...and finished with that list *two years ago*. But Burr says they've been working 6-7 days a week since then.
35/ QUOTE #13: "It's not the people that were on the deck that we knew about that lengthened the time. It was the people we didn't know about that we came to the conclusion—either for the campaign interactions or this bigger picture we're looking at—that extended the timeline."
36/ Burr implies that some witnesses (presumably U.S. witnesses) were so scared to testify before Congress that they *asked to be subpoenaed* so that they could represent (to what nefarious political or other forces we don't know) that they had no choice. What does that tell you?
37/ What some harp on is the end of the story, which tries—as media *won't stop doing*—to freeze in time a probe Burr *just said* has many, *many* years left to go. But CBS couldn't resist: have you found "collusion" right now, with (Burr implied) 8 years of investigation left?
38/ Burr gives a nice quotable answer that'll make Trumpists happy—which is what that quote was clearly intended to do. But his further breakdown leaves doubt. He allows that "collusion" is a possible explanation for the motivations of many of the Trump-Russia ties they've found.
39/ Referring to the Manafort-Kilimnik interactions, Burr calls the argument that they were collusive a "stretch" without dismissing it (and of course he has much, much more investigation of that topic to go). But he allows that "collusion" is one possibility there and elsewhere.
40/ QUOTE #14: "There's an awful lot of connections. They may not be connections that are tied to 2016 elections, but just the sheer fact that they have a relationship—it may be business. It may be Russian intelligence. It may be they're all on the payroll of Oleg Deripaska."
41/ QUOTE #15: "In a lot of cases, we found out they [the Trump-Russia connections the Senate Intelligence Committee has found] fit in neither bucket [listed in QUOTE #14], or we don't know which bucket [yet]." So Burr admits "collusion" may well be the answer to open questions.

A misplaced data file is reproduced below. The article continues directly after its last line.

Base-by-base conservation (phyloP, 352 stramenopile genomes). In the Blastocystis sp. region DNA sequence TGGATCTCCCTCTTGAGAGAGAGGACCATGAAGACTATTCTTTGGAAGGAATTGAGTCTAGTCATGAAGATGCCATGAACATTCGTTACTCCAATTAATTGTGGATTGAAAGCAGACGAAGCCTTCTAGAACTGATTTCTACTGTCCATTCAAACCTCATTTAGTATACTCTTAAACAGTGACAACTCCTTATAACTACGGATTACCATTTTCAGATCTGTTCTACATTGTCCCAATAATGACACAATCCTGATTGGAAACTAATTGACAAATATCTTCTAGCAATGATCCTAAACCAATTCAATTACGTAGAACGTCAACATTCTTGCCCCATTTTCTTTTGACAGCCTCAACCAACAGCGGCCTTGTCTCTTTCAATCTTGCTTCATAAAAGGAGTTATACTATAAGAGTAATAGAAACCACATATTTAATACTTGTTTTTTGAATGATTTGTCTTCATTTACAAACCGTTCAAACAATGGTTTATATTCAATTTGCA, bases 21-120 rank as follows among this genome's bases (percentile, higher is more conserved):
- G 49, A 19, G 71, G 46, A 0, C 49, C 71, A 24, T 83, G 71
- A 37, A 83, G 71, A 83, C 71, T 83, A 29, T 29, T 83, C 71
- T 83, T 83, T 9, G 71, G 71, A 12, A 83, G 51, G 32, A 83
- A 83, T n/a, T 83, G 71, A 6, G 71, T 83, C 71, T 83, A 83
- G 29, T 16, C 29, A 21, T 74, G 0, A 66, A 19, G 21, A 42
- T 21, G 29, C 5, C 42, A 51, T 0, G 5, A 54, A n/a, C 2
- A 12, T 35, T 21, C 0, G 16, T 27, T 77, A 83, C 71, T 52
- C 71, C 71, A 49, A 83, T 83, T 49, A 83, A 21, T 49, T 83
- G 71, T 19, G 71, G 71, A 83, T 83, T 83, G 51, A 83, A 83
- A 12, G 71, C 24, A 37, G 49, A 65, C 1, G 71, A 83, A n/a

42/ Burr says the Senate *hasn't* started its report and *doesn't even know what form it would take*.

But most importantly, he hedges on who the report would please or displease and, contrary to what Trumpists are falsely saying today, doesn't take a final position on collusion.
43/ QUOTE #16: "What I'm telling you is that [the Senate Intelligence Committee] is going to present, as best we can, the facts to [media] and the American people. And you'll have to draw your own conclusion as to whether you think that, by whatever definition, that's collusion."
44/ Burr makes clear that—in his view—it's about "60%" of America that's in the as-yet-undecided group that'll have to decide whether, "by whatever definition...[the report indicates] collusion." He allows that, in addition to the 20% (his view) who see it already, many more may.
45/ But because social media (and media generally) is crappy, the entire CBS interview, which is harrowing for Trump, has now been reduced to a *single pull-quote* that Burr *quite deliberately* threw as red meat to the Trumpists—even though it contradicts his expanded comments.
46/ That is, the Burr interview makes absolutely, 100% crystal clear that "collusion" is *already* a *reasonable interpretation* of EXISTING FACTS—if not one he *personally* adopts—and may well be a reasonable interpretation of STILL-UNDER-INVESTIGATION and AS-YET UNKNOWN facts.
47/ In other words, he's saying collusion will continue to be arguable post-report *based on what he knows now*—with eight years left of work to do. Given that "beyond a reasonable doubt" is the discourse standard here, he's saying some will see that level of proof, and some not.
48/ Folks like @AlanDersh have lied about standards of proof—pretending collusion is a binary (i.e. it 100% exists or 100% doesn't). Burr instead speaks responsibly, noting that some will say collusion exists beyond a reasonable doubt and some will see evidence shy of that level.
49/ Burr's words make clear he *doesn't* discount collusion as a possible explanation for the evidence he's seen—just that there are still enough *other* explanations that he *personally* wouldn't say collusion has been proven to the highest standard of proof. See the difference?
50/ Media—and attorneys like me—have an obligation to contextualize, dissect and explain interviews like Burr's so we can see how they *devastate* both of two key narratives: (1) that the Trump-Russia investigation is almost done *or* (2) that there is *no* evidence of collusion.
CONCLUSION/ I've *never* said—and would *never* say—I'm the only attorney folks should read. Read *all* the attorneys and investigators—even read @AlanDersh, who's disagreed with by the rest of us. But if you're quoting Trump Jr. on a complex federal investigation, grow up. /end